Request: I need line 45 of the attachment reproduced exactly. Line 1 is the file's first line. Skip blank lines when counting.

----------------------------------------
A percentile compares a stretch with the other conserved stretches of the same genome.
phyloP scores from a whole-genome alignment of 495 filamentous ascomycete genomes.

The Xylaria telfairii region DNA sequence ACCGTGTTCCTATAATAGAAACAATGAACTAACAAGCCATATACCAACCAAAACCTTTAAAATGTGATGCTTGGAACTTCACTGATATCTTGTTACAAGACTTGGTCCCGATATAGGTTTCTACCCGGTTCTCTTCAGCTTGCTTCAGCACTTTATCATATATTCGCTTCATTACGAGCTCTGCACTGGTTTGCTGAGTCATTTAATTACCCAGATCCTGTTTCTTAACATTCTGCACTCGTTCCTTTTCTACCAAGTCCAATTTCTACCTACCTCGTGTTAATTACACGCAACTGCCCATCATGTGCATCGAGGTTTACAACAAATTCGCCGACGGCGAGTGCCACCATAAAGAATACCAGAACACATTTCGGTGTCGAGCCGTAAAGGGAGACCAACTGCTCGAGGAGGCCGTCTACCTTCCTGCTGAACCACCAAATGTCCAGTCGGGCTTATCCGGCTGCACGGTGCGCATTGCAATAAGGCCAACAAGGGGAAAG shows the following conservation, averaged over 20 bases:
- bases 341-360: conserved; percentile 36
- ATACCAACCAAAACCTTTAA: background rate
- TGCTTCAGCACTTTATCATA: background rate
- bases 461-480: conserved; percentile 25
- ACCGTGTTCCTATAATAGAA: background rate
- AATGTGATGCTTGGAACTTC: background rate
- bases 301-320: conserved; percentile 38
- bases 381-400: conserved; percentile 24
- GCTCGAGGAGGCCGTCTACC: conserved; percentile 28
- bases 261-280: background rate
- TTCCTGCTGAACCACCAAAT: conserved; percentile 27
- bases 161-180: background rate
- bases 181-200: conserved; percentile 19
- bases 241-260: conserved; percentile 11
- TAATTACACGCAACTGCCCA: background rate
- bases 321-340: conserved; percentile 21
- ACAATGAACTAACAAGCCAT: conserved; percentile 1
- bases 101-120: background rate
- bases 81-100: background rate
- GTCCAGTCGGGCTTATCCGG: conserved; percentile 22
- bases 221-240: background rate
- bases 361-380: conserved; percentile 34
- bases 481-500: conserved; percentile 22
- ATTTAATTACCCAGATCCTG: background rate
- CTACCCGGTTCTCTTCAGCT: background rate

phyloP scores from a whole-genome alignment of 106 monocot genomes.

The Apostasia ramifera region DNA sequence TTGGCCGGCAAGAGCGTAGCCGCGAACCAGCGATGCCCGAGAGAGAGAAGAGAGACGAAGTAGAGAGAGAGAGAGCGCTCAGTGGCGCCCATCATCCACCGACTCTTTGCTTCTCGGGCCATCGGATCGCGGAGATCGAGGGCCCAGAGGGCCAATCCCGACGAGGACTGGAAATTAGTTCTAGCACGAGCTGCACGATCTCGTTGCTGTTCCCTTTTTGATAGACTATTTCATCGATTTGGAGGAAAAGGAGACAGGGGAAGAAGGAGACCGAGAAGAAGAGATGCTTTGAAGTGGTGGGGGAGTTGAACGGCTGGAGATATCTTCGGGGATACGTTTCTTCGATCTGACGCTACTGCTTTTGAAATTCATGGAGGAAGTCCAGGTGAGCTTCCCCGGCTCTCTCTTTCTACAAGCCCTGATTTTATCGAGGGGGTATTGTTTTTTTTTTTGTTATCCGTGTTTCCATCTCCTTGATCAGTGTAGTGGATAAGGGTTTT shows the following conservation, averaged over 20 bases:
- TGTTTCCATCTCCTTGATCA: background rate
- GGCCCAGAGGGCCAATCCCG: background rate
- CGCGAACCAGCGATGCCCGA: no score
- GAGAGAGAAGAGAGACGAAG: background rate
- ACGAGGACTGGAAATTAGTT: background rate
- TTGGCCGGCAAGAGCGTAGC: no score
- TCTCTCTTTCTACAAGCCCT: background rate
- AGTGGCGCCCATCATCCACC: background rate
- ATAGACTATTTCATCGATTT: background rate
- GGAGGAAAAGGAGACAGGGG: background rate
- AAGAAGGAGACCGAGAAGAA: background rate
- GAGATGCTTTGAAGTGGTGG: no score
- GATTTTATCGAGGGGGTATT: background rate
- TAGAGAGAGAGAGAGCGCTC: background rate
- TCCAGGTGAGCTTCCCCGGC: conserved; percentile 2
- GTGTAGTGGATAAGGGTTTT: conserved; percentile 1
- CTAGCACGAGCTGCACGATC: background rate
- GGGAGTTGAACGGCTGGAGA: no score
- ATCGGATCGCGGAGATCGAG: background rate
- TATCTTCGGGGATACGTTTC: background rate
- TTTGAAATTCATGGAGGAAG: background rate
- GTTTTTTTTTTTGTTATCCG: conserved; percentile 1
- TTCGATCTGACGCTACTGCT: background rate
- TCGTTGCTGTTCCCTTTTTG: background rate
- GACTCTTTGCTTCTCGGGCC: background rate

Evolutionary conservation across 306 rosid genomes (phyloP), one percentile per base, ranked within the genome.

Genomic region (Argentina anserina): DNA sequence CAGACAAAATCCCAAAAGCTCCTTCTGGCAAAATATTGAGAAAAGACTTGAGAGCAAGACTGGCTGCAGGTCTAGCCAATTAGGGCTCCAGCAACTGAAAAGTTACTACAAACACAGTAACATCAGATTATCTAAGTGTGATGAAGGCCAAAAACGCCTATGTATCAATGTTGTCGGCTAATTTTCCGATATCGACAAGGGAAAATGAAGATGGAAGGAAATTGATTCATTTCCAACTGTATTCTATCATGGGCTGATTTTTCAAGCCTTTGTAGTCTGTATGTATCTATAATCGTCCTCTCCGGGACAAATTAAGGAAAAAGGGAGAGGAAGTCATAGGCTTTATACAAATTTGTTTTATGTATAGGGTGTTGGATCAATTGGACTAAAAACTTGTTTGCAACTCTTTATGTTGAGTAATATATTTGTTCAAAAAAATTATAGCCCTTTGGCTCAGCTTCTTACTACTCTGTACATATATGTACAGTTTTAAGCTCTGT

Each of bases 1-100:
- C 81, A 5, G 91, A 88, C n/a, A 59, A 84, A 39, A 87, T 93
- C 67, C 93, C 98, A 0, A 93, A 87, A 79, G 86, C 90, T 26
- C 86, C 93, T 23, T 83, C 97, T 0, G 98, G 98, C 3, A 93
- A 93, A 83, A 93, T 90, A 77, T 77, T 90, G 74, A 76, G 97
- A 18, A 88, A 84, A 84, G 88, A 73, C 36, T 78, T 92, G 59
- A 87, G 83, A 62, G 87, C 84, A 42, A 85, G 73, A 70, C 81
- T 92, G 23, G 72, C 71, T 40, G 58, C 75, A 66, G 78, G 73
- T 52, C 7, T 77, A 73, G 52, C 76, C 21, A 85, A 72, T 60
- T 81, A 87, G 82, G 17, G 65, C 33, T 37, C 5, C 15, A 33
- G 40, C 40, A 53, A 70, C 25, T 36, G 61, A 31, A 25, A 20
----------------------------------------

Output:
- TCCAGGTGAGCTTCCCCGGC: conserved; percentile 2